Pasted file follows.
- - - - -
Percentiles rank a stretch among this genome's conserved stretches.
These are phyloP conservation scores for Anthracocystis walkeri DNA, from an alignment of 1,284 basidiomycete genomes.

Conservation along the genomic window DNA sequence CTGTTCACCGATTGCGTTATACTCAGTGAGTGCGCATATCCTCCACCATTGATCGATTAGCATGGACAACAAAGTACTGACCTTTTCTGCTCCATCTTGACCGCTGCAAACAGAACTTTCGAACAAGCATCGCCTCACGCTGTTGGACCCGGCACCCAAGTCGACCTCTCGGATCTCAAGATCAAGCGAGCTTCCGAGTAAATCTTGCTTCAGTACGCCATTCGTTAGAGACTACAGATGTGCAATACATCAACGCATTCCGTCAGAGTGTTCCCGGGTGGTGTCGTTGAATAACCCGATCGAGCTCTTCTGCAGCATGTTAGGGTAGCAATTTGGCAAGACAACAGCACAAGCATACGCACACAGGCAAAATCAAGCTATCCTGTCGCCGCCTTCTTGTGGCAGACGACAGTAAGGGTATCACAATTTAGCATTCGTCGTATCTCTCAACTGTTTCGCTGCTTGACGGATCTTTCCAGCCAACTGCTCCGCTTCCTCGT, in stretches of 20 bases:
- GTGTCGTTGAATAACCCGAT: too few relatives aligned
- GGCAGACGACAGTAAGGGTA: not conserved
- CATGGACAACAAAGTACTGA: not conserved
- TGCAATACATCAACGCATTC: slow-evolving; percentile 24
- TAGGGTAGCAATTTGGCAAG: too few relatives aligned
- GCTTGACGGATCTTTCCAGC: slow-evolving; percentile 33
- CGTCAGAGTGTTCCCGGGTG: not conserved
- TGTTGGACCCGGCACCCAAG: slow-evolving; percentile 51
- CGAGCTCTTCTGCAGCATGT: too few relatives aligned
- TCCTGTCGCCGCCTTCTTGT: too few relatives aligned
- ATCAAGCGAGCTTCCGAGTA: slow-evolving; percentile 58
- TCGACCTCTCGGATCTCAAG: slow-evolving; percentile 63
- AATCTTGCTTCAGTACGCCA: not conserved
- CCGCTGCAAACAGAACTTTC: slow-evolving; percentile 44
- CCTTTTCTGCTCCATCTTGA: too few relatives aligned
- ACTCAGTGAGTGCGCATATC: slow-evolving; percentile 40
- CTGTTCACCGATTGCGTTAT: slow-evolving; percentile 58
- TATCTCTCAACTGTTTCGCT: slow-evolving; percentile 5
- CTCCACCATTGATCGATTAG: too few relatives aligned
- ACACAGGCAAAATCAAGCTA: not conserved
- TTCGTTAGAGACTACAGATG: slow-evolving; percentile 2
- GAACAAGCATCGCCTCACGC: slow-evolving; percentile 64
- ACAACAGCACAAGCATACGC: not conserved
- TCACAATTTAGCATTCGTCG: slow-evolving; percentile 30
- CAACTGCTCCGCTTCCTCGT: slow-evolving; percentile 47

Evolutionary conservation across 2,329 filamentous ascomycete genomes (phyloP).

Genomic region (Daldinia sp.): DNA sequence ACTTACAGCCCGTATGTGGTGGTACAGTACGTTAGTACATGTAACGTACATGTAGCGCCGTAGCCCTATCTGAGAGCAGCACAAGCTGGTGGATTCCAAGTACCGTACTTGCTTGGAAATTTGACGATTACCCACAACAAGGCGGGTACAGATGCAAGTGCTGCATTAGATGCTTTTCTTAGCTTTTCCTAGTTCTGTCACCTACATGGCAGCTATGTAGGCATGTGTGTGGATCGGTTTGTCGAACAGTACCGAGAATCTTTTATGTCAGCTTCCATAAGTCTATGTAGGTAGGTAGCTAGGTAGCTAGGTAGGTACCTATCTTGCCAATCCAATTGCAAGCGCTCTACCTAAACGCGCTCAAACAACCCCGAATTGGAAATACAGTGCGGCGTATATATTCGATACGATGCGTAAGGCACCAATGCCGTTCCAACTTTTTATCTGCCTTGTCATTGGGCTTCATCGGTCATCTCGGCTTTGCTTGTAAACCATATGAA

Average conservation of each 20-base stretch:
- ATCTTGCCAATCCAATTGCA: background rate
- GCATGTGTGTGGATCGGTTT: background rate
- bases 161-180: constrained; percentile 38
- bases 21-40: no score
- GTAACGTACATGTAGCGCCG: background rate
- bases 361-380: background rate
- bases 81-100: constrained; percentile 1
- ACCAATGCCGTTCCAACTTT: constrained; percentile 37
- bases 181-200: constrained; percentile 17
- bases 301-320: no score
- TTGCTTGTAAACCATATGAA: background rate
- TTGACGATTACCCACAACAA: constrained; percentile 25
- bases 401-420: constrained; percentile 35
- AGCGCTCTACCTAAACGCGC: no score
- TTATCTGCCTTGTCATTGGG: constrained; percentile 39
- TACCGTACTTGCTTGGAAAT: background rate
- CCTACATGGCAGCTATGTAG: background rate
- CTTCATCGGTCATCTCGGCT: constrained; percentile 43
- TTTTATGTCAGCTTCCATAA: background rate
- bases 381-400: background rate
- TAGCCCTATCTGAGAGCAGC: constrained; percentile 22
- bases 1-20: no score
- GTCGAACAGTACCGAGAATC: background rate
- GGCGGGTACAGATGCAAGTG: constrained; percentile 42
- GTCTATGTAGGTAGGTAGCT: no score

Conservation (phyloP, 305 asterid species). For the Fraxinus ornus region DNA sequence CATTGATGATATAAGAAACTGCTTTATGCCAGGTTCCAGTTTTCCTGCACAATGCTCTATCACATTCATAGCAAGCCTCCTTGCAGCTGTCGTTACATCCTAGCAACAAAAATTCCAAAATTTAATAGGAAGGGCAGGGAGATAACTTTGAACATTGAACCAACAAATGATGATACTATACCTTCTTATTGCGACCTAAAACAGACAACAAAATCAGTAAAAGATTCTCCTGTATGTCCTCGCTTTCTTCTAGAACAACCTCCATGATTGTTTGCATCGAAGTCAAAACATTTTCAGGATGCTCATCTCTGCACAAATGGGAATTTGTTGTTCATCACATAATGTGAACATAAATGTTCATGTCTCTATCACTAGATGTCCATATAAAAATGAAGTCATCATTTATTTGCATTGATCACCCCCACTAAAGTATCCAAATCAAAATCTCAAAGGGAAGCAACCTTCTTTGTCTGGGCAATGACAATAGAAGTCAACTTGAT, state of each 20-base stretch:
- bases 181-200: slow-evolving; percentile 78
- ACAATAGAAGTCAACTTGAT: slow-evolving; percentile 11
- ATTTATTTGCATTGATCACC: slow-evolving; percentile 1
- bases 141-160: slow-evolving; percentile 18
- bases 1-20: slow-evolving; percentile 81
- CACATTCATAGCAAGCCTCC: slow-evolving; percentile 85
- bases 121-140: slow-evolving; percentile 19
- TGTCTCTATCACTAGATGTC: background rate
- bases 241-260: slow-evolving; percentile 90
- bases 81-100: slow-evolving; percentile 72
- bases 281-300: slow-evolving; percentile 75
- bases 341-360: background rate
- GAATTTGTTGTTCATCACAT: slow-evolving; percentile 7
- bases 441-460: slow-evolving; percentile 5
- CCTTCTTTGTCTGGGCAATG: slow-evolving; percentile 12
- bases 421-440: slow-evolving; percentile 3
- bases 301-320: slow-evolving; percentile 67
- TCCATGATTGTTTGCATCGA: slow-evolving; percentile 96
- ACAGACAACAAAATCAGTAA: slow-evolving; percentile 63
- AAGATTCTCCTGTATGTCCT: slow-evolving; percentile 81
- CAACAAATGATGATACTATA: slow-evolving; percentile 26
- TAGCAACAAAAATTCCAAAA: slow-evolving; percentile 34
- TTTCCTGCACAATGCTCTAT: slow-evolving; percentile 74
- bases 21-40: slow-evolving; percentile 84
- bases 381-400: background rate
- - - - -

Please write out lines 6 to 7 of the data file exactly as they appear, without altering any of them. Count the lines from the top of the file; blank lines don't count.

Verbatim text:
- CATGGACAACAAAGTACTGA: not conserved
- TGCAATACATCAACGCATTC: slow-evolving; percentile 24